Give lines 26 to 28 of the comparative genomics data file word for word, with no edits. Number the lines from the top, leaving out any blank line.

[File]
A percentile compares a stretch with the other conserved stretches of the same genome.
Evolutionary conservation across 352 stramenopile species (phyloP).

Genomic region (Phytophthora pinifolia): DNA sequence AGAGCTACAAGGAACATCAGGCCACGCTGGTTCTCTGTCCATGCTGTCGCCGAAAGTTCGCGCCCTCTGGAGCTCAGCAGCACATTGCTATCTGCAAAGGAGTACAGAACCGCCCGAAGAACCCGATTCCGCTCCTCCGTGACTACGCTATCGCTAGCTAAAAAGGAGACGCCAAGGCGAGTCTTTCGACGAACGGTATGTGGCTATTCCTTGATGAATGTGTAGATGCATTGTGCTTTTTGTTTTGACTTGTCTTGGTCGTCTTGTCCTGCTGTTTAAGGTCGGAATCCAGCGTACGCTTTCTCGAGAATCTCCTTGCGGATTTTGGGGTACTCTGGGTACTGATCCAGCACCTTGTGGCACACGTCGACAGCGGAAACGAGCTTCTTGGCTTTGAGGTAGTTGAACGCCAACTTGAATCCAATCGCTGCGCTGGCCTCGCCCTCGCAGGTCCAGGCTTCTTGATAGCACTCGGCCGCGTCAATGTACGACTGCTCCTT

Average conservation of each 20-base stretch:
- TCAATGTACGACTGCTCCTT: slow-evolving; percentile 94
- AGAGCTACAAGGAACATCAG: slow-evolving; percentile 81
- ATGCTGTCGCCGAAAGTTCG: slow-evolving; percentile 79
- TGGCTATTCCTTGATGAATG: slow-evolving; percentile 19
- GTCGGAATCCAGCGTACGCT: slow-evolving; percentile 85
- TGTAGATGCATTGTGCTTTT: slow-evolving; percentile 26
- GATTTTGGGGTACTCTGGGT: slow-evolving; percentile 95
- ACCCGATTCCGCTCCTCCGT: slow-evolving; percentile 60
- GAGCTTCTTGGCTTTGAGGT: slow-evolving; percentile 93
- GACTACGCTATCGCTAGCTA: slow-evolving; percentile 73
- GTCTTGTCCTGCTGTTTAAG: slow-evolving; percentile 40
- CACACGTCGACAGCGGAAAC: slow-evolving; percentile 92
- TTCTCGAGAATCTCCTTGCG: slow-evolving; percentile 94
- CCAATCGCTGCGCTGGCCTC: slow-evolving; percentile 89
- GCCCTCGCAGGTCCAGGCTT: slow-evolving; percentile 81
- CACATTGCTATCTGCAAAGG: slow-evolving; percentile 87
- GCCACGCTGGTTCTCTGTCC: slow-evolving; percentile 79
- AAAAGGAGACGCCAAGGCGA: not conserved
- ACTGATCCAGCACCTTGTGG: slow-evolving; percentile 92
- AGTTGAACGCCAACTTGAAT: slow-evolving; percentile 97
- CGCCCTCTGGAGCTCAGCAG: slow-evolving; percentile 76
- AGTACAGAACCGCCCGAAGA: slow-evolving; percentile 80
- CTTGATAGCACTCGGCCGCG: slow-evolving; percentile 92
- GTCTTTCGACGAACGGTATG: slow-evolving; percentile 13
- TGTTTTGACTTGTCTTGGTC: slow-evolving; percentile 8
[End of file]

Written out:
- AGTACAGAACCGCCCGAAGA: slow-evolving; percentile 80
- CTTGATAGCACTCGGCCGCG: slow-evolving; percentile 92
- GTCTTTCGACGAACGGTATG: slow-evolving; percentile 13